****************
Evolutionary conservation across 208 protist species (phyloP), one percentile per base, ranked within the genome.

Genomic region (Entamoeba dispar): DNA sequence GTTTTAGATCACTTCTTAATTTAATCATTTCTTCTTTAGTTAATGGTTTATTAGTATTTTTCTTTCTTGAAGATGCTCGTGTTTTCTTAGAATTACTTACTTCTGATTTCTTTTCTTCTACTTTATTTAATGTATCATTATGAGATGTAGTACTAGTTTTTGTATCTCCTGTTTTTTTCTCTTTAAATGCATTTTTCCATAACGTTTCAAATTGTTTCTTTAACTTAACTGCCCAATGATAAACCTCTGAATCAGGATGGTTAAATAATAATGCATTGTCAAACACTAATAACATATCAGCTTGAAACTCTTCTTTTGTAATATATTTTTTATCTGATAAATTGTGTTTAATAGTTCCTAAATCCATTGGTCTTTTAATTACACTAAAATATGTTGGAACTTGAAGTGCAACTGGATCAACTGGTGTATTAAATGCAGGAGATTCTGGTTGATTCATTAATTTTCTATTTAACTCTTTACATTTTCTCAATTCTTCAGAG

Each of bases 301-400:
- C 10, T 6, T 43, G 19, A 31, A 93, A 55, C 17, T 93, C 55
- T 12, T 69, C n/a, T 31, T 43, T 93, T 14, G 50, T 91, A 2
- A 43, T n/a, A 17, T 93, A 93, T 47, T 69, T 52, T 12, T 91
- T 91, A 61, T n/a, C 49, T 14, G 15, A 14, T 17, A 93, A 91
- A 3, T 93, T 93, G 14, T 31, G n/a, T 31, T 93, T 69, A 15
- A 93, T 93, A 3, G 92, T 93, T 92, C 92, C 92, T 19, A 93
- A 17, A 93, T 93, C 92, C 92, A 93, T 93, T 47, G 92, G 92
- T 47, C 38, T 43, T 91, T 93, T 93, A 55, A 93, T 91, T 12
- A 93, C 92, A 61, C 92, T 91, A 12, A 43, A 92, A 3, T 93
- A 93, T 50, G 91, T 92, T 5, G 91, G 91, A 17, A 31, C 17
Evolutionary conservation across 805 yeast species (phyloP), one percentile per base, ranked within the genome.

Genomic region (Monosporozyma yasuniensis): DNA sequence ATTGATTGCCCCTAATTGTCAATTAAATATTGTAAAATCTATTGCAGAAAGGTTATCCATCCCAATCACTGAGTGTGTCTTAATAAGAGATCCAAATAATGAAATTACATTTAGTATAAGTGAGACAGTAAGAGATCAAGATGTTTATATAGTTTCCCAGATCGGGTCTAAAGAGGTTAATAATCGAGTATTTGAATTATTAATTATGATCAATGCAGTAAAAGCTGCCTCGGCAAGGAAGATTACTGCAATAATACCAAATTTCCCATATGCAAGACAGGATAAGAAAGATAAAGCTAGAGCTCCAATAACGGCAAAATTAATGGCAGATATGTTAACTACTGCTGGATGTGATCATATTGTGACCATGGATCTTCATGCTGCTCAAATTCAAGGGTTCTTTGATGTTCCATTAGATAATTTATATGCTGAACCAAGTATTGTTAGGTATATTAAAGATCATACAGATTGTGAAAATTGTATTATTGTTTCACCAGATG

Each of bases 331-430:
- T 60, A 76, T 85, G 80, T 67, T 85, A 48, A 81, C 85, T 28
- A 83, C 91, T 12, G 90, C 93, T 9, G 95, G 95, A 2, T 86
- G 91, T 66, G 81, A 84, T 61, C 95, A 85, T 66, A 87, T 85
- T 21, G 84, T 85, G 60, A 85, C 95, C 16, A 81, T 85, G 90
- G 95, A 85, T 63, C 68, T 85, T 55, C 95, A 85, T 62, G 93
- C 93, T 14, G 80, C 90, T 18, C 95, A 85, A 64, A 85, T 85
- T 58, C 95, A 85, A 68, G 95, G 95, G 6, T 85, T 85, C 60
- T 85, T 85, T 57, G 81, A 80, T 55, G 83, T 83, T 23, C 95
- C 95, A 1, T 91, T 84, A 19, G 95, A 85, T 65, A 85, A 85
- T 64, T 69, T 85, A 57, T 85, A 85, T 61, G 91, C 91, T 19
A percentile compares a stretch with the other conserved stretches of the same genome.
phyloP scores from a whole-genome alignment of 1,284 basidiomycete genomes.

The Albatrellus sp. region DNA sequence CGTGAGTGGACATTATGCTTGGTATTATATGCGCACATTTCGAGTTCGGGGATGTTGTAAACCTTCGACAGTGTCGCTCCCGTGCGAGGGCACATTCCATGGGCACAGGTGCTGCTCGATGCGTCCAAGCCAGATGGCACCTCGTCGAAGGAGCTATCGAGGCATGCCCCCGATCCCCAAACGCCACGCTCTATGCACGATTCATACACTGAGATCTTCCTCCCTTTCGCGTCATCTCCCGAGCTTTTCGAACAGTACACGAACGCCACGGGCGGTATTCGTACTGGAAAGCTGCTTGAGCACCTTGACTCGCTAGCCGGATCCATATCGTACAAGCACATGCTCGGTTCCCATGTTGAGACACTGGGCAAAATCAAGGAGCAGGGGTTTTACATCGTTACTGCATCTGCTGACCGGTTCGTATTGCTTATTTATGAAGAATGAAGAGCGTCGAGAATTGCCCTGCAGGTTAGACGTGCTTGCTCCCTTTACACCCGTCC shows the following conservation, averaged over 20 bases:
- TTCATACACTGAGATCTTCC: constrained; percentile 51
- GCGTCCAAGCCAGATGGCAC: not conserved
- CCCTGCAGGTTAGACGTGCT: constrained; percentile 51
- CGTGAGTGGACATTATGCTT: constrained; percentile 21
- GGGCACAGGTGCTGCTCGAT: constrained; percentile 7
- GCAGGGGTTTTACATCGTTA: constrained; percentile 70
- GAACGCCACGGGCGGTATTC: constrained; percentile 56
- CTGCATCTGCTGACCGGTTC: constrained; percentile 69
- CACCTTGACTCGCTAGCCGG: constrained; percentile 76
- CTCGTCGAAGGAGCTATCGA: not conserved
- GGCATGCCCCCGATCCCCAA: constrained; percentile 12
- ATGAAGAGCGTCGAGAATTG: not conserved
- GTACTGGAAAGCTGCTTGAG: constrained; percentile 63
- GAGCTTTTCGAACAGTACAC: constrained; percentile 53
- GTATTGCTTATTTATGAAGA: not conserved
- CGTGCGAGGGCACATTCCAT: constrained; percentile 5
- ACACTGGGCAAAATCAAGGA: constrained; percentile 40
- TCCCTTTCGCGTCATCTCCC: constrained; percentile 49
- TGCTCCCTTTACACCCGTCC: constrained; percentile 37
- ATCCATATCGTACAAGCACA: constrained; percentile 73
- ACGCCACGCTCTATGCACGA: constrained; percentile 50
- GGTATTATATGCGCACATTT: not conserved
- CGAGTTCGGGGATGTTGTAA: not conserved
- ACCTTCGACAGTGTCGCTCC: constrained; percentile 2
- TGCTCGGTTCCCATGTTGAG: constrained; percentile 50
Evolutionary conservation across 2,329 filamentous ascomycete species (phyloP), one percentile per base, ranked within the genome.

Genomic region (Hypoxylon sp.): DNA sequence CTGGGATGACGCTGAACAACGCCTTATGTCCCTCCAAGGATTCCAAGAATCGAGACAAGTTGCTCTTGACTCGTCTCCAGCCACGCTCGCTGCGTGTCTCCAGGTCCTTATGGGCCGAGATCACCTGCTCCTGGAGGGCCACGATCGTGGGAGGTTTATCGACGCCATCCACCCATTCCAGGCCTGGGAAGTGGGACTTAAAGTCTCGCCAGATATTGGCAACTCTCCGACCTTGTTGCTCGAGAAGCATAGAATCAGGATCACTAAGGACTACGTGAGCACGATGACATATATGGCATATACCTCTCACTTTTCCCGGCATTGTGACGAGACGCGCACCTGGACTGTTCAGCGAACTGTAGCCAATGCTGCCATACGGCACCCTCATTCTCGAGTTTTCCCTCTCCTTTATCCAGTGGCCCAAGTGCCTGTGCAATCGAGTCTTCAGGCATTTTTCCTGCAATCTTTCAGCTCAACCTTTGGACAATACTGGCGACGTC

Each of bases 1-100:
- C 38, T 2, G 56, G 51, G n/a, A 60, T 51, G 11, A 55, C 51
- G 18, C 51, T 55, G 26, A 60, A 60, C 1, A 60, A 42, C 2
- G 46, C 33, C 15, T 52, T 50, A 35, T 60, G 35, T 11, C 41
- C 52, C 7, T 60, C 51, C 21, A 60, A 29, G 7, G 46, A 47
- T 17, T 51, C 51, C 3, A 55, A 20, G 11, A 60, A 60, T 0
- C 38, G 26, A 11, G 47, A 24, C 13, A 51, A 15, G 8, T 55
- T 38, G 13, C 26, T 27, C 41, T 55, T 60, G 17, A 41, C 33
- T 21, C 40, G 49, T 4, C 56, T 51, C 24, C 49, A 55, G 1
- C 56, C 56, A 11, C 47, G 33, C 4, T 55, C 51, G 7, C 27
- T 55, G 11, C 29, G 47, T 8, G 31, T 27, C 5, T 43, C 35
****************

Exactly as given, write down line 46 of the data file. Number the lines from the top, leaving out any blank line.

- ACACTGGGCAAAATCAAGGA: constrained; percentile 40